To My Fellow Citizens:
Next Monday will mark the birthday of Martin Luther King, Jr. With the opening of his monument on the National Mall, Americans now have a day and a place to honor King's public life and legacy.
We can benefit ourselves on this occasion by taking a moment from our busy lives to call to mind King's most famous address, the 1963 "I Have a Dream" speech, delivered on the steps of the Lincoln Memorial. It has many memorable thoughts and phrases, but all of them are framed within the context of the opening lines, which declare:
we have come to our nation's capital to cash a check. When the architects of our republic wrote the magnificent words of the Constitution and the Declaration of Independence, they were signing a promissory note to which every American was to fall heir. This note was a promise that all men, yes, black men as well as white men, would be guaranteed the unalienable rights of life, liberty, and the pursuit of happiness.
King's anchoring of his speech in the principles of the Declaration of Independence would make perfect sense to the Declaration's author. In the last significant letter Thomas Jefferson wrote less than two weeks before his death on July 4, 1826, he talked about the Declaration and his hope for America. Jefferson had been invited to come to Washington, D.C., for a 50th anniversary reunion with the last remaining signers of the Declaration. He had to decline because of his poor health, but the invitation gave him one last chance to explain the significance of the Declaration:
May it be to the world [he wrote] what I believe it will be, (to some parts sooner, to others later, but finally to all), the Signal of arousing men to… assume the blessings and security of self government…. All eyes are opened, or opening to the rights of man. The general spread of the light of science has already laid open to every view the palpable truth, that the mass of mankind has not been born, with saddles on their backs, nor a favored few booted and spurred, ready to ride them legitimately, by the grace of god. These are grounds of hope for others. For ourselves, let the annual return of this day forever refresh our recollections of these rights, and an undiminished devotion to them....
For Jefferson, the principles of the Declaration were not just the historical foundation of our break from Great Britain. They were the moral foundation for our future, which was to be the story of the unfolding and deepening of the Declaration’s principles in American society and politics. America, Jefferson hoped, would become more and more "Declarational" over time.
But that would only be possible if we continued to re-learn the "self-evident" truths on which our country is built. Those truths need to be learned and re-learned by every generation, precisely because they are "self-evident." This familiar phrase does not, as we are usually inclined to think, mean "obvious." It does not mean "innate": you don't just know a self-evident truth by being alive. If we did, how could we explain the fact that no society in history had been fully based on those truths until 1776?
"Self-evident" means something that contains the proof of its truth within itself. It is something that is obvious once you have been enlightened to it. For example, the familiar Pythagorean theorem in geometry ("a" squared + "b" squared = "c" squared) is a self-evident truth: you understand it once you've studied it in geometry class. Before then, it is incomprehensible. After that, it is clear and easy.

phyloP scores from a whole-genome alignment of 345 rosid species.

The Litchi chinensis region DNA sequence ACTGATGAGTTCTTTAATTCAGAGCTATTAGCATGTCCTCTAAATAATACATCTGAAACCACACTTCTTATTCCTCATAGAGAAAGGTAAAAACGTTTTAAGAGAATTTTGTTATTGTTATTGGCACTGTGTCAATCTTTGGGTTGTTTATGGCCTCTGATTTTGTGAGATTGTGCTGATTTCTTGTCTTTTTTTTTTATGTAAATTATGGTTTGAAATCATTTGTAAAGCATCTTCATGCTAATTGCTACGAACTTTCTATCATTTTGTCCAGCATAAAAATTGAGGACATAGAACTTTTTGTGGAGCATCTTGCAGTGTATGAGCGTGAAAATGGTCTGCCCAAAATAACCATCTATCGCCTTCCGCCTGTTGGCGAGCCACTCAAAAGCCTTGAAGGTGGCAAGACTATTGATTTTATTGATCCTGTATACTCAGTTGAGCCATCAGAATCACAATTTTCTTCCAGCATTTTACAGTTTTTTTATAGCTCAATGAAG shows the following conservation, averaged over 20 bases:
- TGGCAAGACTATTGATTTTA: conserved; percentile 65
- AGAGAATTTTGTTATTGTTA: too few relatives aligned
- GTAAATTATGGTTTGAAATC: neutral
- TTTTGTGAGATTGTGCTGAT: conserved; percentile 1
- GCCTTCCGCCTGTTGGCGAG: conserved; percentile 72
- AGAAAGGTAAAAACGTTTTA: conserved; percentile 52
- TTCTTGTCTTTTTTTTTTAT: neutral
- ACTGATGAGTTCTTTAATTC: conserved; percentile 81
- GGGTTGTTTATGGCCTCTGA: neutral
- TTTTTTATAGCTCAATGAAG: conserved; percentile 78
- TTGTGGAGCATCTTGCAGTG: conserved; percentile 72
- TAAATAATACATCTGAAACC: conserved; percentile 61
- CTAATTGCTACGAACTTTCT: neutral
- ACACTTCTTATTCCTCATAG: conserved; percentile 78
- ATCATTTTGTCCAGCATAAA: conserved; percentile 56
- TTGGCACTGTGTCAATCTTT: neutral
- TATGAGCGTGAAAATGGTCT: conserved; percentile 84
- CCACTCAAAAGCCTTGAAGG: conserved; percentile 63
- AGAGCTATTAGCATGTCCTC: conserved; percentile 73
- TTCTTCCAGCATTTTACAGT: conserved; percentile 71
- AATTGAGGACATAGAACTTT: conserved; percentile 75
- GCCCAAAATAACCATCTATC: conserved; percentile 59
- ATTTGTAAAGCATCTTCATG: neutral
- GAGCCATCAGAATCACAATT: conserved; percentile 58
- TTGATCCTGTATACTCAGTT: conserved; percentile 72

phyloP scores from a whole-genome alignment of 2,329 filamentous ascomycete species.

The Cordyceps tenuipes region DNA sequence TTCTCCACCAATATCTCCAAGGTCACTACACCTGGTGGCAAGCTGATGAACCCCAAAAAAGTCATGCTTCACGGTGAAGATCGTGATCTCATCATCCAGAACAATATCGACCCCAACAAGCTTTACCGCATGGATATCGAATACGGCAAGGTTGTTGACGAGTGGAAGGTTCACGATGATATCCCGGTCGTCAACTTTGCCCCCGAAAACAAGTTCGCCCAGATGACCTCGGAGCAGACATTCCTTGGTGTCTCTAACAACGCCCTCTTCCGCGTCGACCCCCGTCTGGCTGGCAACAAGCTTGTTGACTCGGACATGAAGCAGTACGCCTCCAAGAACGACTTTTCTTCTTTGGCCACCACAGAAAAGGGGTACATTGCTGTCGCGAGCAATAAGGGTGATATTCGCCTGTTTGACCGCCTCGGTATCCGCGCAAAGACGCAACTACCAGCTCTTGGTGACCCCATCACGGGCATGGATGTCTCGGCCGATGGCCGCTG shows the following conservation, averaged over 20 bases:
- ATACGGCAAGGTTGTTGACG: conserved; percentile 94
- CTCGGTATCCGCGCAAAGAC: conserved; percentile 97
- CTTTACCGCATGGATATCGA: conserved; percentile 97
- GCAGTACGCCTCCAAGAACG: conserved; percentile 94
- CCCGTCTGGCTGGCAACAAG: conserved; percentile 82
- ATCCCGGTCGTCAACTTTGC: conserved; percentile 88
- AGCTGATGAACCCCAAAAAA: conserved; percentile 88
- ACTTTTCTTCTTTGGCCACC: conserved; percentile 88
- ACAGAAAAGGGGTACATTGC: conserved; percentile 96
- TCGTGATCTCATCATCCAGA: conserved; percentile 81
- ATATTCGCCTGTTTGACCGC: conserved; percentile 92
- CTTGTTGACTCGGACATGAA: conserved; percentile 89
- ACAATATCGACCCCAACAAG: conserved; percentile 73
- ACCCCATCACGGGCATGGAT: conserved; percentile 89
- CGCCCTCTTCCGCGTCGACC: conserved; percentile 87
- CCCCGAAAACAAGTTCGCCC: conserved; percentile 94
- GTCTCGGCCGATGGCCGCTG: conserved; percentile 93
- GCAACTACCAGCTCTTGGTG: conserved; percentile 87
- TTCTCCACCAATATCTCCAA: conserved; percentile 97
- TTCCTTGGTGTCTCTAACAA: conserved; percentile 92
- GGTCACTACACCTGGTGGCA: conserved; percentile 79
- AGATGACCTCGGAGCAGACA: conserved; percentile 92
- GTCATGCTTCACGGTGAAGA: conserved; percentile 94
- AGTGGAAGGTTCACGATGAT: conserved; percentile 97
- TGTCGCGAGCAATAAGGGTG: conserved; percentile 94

The truths of the Declaration are like that. Our Founders were enlightened to them by experience and the study of great thinkers, and we have been enlightened to them by learning and re-learning them in each succeeding generation. That is both hopeful and fearful. It is hopeful because it means that anyone can in principle learn these truths; they are not limited to a particular time, place, or culture. They can be discovered and implemented by anyone at any time and in any place. It is fearful because every generation must be enlightened to them or they will be forgotten even by those who once knew them.
Abraham Lincoln understood these facts. Inside the Memorial in front of which King spoke are the famous words of the Gettysburg Address. In that address, Lincoln began by invoking 1776, when "our fathers brought forth, upon this continent, a new nation, conceived in liberty and dedicated to the proposition that 'all men are created equal.'" Lincoln called equality a "proposition," rather than a "self-evident" truth because in the years before and during the Civil War, many people had forgotten or denied the principle of equality; some even called it a "self-evident lie." For Lincoln, the great purpose of the Gettysburg Address and of the Civil War itself was to restore in the public understanding the self-evidence of those truths—to restore the promise of freedom for all. That is what he meant when he called for a "new birth of freedom": freedom was born in the Founding and had to be re-born during and after the war.
One hundred years after Lincoln's efforts, Americans still faced the challenge of restoring the American promise of freedom. As King said, he had come to redeem the "promise that all men, yes, black men as well as white men, would be guaranteed the unalienable rights of life, liberty, and the pursuit of happiness." Like Jefferson and Lincoln before him, King called us to remember and re-learn the meaning of our Founding principles. This is something each generation needs to do, if we are to preserve and perpetuate the great American promise of freedom to all. So this coming Monday, let's honor the American life and legacy of Martin Luther King by using the day to "refresh our recollections" of these principles and restore our "undiminished devotion to them."